Guard Battalion (Estonia)

The Guard Battalion (Estonian: Vahipataljon) is specialized unit under the Military Police of the Estonian Defence Forces, which conducts ceremonial duties and prepares military police units.[2] It is based in Tallinn and specialized in urban warfare.

Guard Battalion
Vahipataljon emblem.svg
Insignia of the Guard Battalion
ActiveJanuary 9, 1919 – June 17, 1940
January 22, 1993 – present
Country Estonia
BranchMaavagi crest.svg Estonian Land Forces
TypeFoot guards
Military police
Part ofInsignia of the Military Police (Estonia).svg Military Police
Garrison/HQTallinn, Miinisadam (Naval Base)
Nickname(s)Presidendi Kaardivägi (Presidential Guard)
Lieutenant colonel Margot Künnapuu[1]
Riho Terras

Being the capital's largest military formation, the Guard Battalion also has the duty of carrying the watch over the presidential palace and welcoming foreign diplomats and political guests.



The Guard Battalion was first created on 9 January 1919 from a battalion of the Estonian Defense League. It served as an auxiliary law enforcement unit in Tallinn that doubled as a ceremonial unit used at funerals and reception ceremonies for foreign guests. On 25 February, it was officially renamed to the Guard Battalion. On 1 June of the following year it was renamed to the Tallinn Single Guard Battalion. On 20 May 1939, by order of President Konstantin Päts, 11 January 1928 was declared to be the birthday of the unit. On 1 July 1930 , the Tallinn Garrison Command and Guard Battalion were formed as an independent institution. On 19 April 1940, the battalion was approved a unit flag donated by the Bank of Estonia. After the Soviet invasion of Estonia, the unit was move out of its barracks and phased into the 21st Rifle Regiment.[3]

Since 1993Edit

The modern Guard Battalion was reestablished on 22 January 1993 on the basis of the formerly Internal Defense Guard Regiment, which was previously engaged incarceration services. On 1 May 2003, a battalion known as the Single Guard was renamed the Infantry Training Center before being changed at the outset of 2009 to the Guard Battalion. Since 2014, it has been subordinated to the Sõjaväepolitsei, being part of the Northern Defense District until then. In March 2015, it moved to the Estonian Navy's Mine Harbor base.[3]


  • Colonel Oskar Raudvere (1919–1934)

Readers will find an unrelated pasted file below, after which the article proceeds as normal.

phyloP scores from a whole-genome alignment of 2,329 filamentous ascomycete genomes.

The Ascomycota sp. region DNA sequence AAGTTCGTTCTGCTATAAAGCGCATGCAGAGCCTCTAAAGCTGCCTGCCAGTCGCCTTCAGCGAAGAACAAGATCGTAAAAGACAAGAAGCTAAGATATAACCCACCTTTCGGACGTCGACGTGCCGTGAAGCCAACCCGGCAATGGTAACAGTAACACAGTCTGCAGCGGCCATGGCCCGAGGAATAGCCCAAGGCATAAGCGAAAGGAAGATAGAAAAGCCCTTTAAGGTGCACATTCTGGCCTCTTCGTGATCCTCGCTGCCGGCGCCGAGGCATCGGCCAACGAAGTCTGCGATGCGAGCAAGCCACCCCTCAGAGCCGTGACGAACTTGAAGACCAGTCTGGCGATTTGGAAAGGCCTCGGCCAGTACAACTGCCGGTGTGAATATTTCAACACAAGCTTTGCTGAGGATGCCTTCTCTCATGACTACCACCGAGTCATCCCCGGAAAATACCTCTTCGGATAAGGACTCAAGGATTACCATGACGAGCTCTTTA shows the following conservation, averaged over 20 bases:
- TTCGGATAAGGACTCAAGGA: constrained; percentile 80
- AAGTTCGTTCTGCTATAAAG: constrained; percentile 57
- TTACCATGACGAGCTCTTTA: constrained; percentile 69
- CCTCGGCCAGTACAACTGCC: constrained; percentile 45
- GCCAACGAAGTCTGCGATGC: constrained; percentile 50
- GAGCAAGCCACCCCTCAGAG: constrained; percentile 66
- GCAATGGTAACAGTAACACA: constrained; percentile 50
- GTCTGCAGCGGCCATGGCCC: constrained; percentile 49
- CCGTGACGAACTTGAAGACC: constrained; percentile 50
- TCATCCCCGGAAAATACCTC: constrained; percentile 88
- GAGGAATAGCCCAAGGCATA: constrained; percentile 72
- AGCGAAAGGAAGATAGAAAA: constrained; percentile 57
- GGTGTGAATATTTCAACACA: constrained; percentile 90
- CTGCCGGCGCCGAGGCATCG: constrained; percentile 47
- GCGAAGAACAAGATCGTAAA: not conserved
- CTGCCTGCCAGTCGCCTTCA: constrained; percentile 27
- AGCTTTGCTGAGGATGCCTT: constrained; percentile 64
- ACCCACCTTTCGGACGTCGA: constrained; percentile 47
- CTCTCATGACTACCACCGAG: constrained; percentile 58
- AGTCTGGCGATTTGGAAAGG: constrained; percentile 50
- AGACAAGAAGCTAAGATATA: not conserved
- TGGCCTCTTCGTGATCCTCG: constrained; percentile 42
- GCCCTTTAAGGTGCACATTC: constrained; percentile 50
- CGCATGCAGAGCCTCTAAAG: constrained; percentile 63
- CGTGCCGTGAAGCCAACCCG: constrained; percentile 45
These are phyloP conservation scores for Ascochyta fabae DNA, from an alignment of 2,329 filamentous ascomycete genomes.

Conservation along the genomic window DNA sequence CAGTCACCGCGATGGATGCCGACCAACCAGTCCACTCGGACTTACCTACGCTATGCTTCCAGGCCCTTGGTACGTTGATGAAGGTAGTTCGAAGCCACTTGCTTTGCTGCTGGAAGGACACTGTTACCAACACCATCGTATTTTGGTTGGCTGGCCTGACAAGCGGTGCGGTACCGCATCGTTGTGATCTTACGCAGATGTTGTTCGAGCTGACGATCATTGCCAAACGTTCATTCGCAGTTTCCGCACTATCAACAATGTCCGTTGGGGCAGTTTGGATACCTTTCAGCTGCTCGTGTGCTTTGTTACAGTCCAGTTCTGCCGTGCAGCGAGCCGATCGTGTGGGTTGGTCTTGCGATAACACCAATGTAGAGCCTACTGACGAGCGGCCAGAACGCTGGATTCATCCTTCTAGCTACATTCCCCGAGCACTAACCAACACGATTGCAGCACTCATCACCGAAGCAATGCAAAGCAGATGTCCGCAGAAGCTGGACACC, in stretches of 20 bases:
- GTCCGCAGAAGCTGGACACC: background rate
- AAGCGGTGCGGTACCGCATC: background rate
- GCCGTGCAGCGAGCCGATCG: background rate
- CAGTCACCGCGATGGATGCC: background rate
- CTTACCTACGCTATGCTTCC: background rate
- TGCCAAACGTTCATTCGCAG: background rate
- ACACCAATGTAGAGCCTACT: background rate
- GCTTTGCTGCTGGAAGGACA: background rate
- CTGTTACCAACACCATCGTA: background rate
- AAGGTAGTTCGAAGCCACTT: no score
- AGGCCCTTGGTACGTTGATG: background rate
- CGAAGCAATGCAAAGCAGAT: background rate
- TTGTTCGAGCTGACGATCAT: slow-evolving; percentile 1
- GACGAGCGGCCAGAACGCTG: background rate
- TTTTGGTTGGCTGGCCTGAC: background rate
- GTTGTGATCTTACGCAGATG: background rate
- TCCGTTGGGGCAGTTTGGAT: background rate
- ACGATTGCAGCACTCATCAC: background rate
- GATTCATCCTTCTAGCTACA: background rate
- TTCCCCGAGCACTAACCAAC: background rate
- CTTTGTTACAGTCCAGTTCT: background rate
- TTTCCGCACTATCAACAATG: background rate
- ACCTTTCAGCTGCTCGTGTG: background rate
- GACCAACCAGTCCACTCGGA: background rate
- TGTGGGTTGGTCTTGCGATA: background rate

• Lieutenant Colonel Jaan Junkur (1934–1939)
  • Lieutenant Colonel Juhan Tuuling (1939–1940)
  • Major Jaan Ilm (1992–1994)
  • Lieutenant Colonel Manivald Kasepõld (1994–1995)
  • Lieutenant Colonel Vahur Väljamäe (1995–1997)
  • Lieutenant Sander Kesküla (1997–1998)
  • Lieutenant Colonel Riho Terras (1998–2000)
  • Captain Madis Uibopuu (2000–2002)
  • Major Rene Brus (2002–2007)
  • Major Rasmus Lippur (2007–2009)
  • Major Toomas Väli (2009–2011)
  • Lieutenant Colonel Kalle Teras (2011–2013)
  • Lieutenant Colonel Kaido Sirman (2013–2015)
  • Major Martin Kukk (2015–2018)
  • Major Romet Kaevu (acting) (2018–2019)
  • Lieutenant Colonel Margot Künnapuu (2019–present)

Unit structureEdit

The Guard Battalion during the Estonia 100 parade.
  • Headquarters[4]
  • 2 Military Police Companies
  • Staff and Support Center

Almost 300 conscripts are serving in the battalion every year.[citation needed] It is the only one unit with conscripts in Military Police role in Estonian Defense Forces.


In 2015, the battalion was moved from its old base to the Naval base of the Estonian Navy.[3] The old premises in suburbs of Tallinn was sold together with old barracks of Logistics Battalion. Since then, the Guard Battalion has been in excellent living conditions for conscripts in renovated historical barracks. However, the unit has a lack of training facilities because it is far away from shooting ranges and training grounds.

Conscripts of the Estonian Navy live in the same barracks.[citation needed]


See alsoEdit


  1. ^ "Vahipataljoni uus ülem on kolonelleitnant Margot Künnapuu". 5 August 2019.
  2. ^ "Vahipataljon".
  3. ^ a b c "Vahipataljon" [Guard battalion]. November 30, 2009.
  4. ^ "Vahipataljoni põhimäärus – Riigi Teataja". Retrieved 7 February 2019.

External linksEdit